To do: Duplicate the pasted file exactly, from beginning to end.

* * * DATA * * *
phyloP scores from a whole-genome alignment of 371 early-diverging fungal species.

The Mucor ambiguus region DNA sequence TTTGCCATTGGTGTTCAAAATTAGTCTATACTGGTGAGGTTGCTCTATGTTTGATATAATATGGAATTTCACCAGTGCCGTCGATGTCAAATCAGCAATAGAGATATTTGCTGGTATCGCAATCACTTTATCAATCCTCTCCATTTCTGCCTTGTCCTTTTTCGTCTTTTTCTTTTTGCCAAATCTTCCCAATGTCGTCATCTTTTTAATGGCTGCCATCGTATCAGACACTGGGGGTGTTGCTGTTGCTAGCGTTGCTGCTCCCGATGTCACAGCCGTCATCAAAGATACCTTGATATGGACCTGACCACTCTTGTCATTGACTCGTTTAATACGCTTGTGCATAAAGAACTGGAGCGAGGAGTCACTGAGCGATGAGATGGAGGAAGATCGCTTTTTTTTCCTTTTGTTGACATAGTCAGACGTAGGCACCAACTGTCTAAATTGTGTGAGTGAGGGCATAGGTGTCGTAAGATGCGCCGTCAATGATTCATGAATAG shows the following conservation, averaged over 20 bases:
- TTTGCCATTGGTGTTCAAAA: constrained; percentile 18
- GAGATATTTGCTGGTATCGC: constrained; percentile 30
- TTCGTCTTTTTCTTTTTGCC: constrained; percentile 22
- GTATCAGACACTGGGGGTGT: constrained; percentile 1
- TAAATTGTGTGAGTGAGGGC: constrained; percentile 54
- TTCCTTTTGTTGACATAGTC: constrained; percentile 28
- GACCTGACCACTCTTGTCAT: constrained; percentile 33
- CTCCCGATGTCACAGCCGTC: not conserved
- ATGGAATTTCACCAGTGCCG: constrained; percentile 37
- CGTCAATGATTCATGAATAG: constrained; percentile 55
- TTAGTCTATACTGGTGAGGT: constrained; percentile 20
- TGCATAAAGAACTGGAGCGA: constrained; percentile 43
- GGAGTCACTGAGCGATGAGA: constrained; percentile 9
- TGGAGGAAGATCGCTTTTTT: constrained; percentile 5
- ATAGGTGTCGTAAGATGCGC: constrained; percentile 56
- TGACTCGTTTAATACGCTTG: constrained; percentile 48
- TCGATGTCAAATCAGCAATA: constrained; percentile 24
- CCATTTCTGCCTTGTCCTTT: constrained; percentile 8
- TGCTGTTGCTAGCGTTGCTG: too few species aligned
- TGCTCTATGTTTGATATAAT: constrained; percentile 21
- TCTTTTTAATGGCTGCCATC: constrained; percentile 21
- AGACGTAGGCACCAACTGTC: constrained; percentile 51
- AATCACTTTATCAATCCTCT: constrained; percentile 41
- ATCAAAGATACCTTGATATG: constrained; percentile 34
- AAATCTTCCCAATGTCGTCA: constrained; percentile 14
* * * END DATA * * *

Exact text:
phyloP scores from a whole-genome alignment of 371 early-diverging fungal species.

The Mucor ambiguus region DNA sequence TTTGCCATTGGTGTTCAAAATTAGTCTATACTGGTGAGGTTGCTCTATGTTTGATATAATATGGAATTTCACCAGTGCCGTCGATGTCAAATCAGCAATAGAGATATTTGCTGGTATCGCAATCACTTTATCAATCCTCTCCATTTCTGCCTTGTCCTTTTTCGTCTTTTTCTTTTTGCCAAATCTTCCCAATGTCGTCATCTTTTTAATGGCTGCCATCGTATCAGACACTGGGGGTGTTGCTGTTGCTAGCGTTGCTGCTCCCGATGTCACAGCCGTCATCAAAGATACCTTGATATGGACCTGACCACTCTTGTCATTGACTCGTTTAATACGCTTGTGCATAAAGAACTGGAGCGAGGAGTCACTGAGCGATGAGATGGAGGAAGATCGCTTTTTTTTCCTTTTGTTGACATAGTCAGACGTAGGCACCAACTGTCTAAATTGTGTGAGTGAGGGCATAGGTGTCGTAAGATGCGCCGTCAATGATTCATGAATAG shows the following conservation, averaged over 20 bases:
- TTTGCCATTGGTGTTCAAAA: constrained; percentile 18
- GAGATATTTGCTGGTATCGC: constrained; percentile 30
- TTCGTCTTTTTCTTTTTGCC: constrained; percentile 22
- GTATCAGACACTGGGGGTGT: constrained; percentile 1
- TAAATTGTGTGAGTGAGGGC: constrained; percentile 54
- TTCCTTTTGTTGACATAGTC: constrained; percentile 28
- GACCTGACCACTCTTGTCAT: constrained; percentile 33
- CTCCCGATGTCACAGCCGTC: not conserved
- ATGGAATTTCACCAGTGCCG: constrained; percentile 37
- CGTCAATGATTCATGAATAG: constrained; percentile 55
- TTAGTCTATACTGGTGAGGT: constrained; percentile 20
- TGCATAAAGAACTGGAGCGA: constrained; percentile 43
- GGAGTCACTGAGCGATGAGA: constrained; percentile 9
- TGGAGGAAGATCGCTTTTTT: constrained; percentile 5
- ATAGGTGTCGTAAGATGCGC: constrained; percentile 56
- TGACTCGTTTAATACGCTTG: constrained; percentile 48
- TCGATGTCAAATCAGCAATA: constrained; percentile 24
- CCATTTCTGCCTTGTCCTTT: constrained; percentile 8
- TGCTGTTGCTAGCGTTGCTG: too few species aligned
- TGCTCTATGTTTGATATAAT: constrained; percentile 21
- TCTTTTTAATGGCTGCCATC: constrained; percentile 21
- AGACGTAGGCACCAACTGTC: constrained; percentile 51
- AATCACTTTATCAATCCTCT: constrained; percentile 41
- ATCAAAGATACCTTGATATG: constrained; percentile 34
- AAATCTTCCCAATGTCGTCA: constrained; percentile 14